Tomorrow’s Effective Communicator Begins Today

By |  March 9, 2016
Embracing advances in communication will help streamline operations and boost profits. photo: ©istock.com/Chunumunu

Embracing advances in communication will help streamline operations and boost profits. photo: ©istock.com/Chunumunu

In this digital age, we have all grown accustomed to receiving and processing large quantities of information in an instant. While such advances have helped make our lives easier, they have also made our lives more complex.

Current digital-age demands can either increase opportunities for, or set back, a pest management professional (PMP), depending on his or her response. Today, the difference between a profit and a loss can be defined in the click of a mouse, the pressing of the “send” button, or the availability of human interaction when a potential or existing client calls for assistance.

The heightened level of communication required from everyone in the pest management industry challenges us to boost basic communication skills to improve the quality of service, increase upsell opportunities and reduce callback ratios. Reduced callbacks equal increased revenues, and transforms into improved client satisfaction. Embracing advances in communication not only helps streamline operations, but opens the lines of communication between you and your clients, allowing for a long-term increase in profits and improved customer satisfaction. The digital revolution has highlighted the importance of revisiting our core communications skill set.
 

Oral and written communication

How adept are your technical and sales teams at explaining a service, persuading a client to purchase a product or service, and/or answering questions about a product or service? Don’t miss an opportunity to explain the benefits of an existing service or product and ensure client satisfaction because it ultimately leads to client retention.

One important point to remember with oral communication is that we must always tailor it to our individual client, so he or she can easily understand what we’re trying to explain and vice-versa. Instant access to information has given clients the ability to verify what we tell them. If the information is accurate, then you become a valued resource to the client. If the information is inaccurate or false, it can cause confusion and lead to a poor perception of you and your company.

Written communication supplements oral communication efforts; it cements on paper (or online) the details of what was said. It’s critical that all forms of written communication be updated, even if we must seek the advice of an expert within or outside the industry, so the information is accurate, consistent and fully details what we’re trying to explain, sell, or upsell to clients.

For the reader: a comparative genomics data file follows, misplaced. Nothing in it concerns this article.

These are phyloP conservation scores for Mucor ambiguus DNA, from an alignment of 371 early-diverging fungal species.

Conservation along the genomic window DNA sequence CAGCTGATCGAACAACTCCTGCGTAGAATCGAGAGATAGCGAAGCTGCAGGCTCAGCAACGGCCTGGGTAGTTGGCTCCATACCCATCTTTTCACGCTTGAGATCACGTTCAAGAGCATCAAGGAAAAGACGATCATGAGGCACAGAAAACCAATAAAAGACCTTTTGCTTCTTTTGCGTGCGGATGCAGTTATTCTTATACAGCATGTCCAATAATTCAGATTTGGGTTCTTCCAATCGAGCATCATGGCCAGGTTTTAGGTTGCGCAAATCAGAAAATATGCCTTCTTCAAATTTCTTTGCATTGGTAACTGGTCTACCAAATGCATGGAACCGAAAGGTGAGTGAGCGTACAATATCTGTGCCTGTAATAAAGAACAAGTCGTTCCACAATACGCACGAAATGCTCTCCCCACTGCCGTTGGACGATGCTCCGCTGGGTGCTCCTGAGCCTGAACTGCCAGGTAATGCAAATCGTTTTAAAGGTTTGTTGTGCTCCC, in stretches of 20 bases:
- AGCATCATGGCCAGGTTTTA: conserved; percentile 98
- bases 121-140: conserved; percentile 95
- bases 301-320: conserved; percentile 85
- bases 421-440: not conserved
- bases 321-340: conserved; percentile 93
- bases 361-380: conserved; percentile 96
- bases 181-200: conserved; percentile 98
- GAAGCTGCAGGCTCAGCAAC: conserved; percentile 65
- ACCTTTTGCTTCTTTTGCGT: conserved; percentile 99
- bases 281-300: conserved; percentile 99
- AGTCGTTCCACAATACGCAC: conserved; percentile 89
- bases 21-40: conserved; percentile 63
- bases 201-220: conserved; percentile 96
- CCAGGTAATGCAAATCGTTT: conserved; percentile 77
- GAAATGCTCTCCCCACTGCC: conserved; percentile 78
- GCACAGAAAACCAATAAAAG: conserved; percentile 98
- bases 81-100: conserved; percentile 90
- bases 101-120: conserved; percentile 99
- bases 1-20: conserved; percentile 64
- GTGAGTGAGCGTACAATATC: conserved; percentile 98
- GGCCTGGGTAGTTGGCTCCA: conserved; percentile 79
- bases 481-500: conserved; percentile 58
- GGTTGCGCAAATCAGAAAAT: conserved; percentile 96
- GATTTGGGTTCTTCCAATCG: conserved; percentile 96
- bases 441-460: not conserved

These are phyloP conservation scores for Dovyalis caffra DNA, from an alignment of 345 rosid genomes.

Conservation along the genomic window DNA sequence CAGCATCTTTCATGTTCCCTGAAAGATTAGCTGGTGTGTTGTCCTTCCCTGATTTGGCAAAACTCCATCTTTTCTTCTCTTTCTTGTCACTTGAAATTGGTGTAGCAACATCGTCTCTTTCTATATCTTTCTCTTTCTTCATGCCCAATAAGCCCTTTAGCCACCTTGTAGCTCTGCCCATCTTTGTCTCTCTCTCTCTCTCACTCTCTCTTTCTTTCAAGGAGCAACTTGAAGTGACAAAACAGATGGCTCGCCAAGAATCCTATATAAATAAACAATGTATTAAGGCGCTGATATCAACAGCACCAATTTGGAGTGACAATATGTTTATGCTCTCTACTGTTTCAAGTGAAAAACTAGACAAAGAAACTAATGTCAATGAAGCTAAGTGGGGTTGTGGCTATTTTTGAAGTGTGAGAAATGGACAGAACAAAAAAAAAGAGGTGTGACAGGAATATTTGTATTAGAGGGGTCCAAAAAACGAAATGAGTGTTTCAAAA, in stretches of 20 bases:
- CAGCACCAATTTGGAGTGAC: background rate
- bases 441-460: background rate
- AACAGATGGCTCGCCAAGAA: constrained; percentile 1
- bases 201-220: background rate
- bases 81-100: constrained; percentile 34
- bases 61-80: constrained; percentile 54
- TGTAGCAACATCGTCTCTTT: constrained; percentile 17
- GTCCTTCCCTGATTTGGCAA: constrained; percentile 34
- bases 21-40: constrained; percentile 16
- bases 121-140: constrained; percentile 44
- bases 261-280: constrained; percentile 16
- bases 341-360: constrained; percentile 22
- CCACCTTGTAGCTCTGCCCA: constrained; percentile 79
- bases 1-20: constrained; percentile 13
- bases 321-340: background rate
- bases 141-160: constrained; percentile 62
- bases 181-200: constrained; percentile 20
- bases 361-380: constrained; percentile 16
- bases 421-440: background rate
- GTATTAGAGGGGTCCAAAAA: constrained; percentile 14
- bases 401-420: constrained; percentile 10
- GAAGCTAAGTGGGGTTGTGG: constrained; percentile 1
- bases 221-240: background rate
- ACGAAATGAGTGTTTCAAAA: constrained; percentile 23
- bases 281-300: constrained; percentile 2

It’s no longer a matter of how well you service an account. More importantly, it’s a matter of how well you communicate with your client on all levels. Digital age basics begin with effective email communications and progress to such additional formats as websites, blogs, social media, video and photos, to name a few. All forms of communication must be free of errors, concise and to the point. This will ultimately separate the average PMP from the “Super PMP” of the future. Super PMPs will use all the communication tools at their disposal to clearly and accurately get their points across to their clients.

As the industry continues to develop and embrace the green movement by steering clients away from a heavy reliance on pesticides, our current and prospective clients will rely even more on our ability to communicate effectively and direct them toward their goals. In turn, clients will possess an even stronger voice in choosing the products they purchase and how we service them. Our communication aptitude will continue to be challenged. We must strive to improve our level of expertise in all areas of the industry.

Gone are the days of a one-size-fits-all pest service using a pressurized hand tank. Today’s PMPs report to clients’ job sites prepared to take careful notes, and to listen more than speak. A PMP must be properly groomed and neatly dressed, and possess strong verbal and digital aptitude. Savvy customers know they have many service provider options. Intelligent PMPs recognize the value in being a strong communicator and the importance of projecting the proper professional image.